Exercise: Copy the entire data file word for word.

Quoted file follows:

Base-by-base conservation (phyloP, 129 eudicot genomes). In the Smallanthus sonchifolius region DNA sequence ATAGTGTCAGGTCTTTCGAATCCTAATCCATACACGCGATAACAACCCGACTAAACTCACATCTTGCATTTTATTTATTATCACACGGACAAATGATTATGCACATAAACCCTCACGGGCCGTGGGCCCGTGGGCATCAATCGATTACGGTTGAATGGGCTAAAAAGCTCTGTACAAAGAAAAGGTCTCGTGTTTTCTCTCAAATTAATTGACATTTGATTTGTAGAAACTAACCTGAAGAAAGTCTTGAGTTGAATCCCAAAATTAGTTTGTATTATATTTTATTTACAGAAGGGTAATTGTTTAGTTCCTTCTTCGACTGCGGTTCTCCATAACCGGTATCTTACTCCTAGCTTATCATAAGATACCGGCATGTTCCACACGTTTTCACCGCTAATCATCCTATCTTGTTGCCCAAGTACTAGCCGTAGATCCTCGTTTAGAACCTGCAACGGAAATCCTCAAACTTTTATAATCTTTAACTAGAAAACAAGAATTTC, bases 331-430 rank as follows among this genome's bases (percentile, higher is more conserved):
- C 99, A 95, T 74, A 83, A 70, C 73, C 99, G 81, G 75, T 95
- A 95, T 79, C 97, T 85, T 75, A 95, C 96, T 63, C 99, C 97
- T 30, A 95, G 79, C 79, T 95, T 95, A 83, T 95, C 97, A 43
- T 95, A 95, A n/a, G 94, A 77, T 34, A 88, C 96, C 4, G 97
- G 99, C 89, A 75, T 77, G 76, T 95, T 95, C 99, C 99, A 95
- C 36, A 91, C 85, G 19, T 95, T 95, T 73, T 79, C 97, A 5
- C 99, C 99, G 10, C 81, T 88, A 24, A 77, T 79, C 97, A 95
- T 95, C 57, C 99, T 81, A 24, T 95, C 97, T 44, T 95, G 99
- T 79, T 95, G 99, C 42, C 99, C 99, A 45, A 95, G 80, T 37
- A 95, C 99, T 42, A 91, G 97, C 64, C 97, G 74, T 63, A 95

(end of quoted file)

Base-by-base conservation (phyloP, 129 eudicot genomes). In the Smallanthus sonchifolius region DNA sequence ATAGTGTCAGGTCTTTCGAATCCTAATCCATACACGCGATAACAACCCGACTAAACTCACATCTTGCATTTTATTTATTATCACACGGACAAATGATTATGCACATAAACCCTCACGGGCCGTGGGCCCGTGGGCATCAATCGATTACGGTTGAATGGGCTAAAAAGCTCTGTACAAAGAAAAGGTCTCGTGTTTTCTCTCAAATTAATTGACATTTGATTTGTAGAAACTAACCTGAAGAAAGTCTTGAGTTGAATCCCAAAATTAGTTTGTATTATATTTTATTTACAGAAGGGTAATTGTTTAGTTCCTTCTTCGACTGCGGTTCTCCATAACCGGTATCTTACTCCTAGCTTATCATAAGATACCGGCATGTTCCACACGTTTTCACCGCTAATCATCCTATCTTGTTGCCCAAGTACTAGCCGTAGATCCTCGTTTAGAACCTGCAACGGAAATCCTCAAACTTTTATAATCTTTAACTAGAAAACAAGAATTTC, bases 331-430 rank as follows among this genome's bases (percentile, higher is more conserved):
- C 99, A 95, T 74, A 83, A 70, C 73, C 99, G 81, G 75, T 95
- A 95, T 79, C 97, T 85, T 75, A 95, C 96, T 63, C 99, C 97
- T 30, A 95, G 79, C 79, T 95, T 95, A 83, T 95, C 97, A 43
- T 95, A 95, A n/a, G 94, A 77, T 34, A 88, C 96, C 4, G 97
- G 99, C 89, A 75, T 77, G 76, T 95, T 95, C 99, C 99, A 95
- C 36, A 91, C 85, G 19, T 95, T 95, T 73, T 79, C 97, A 5
- C 99, C 99, G 10, C 81, T 88, A 24, A 77, T 79, C 97, A 95
- T 95, C 57, C 99, T 81, A 24, T 95, C 97, T 44, T 95, G 99
- T 79, T 95, G 99, C 42, C 99, C 99, A 45, A 95, G 80, T 37
- A 95, C 99, T 42, A 91, G 97, C 64, C 97, G 74, T 63, A 95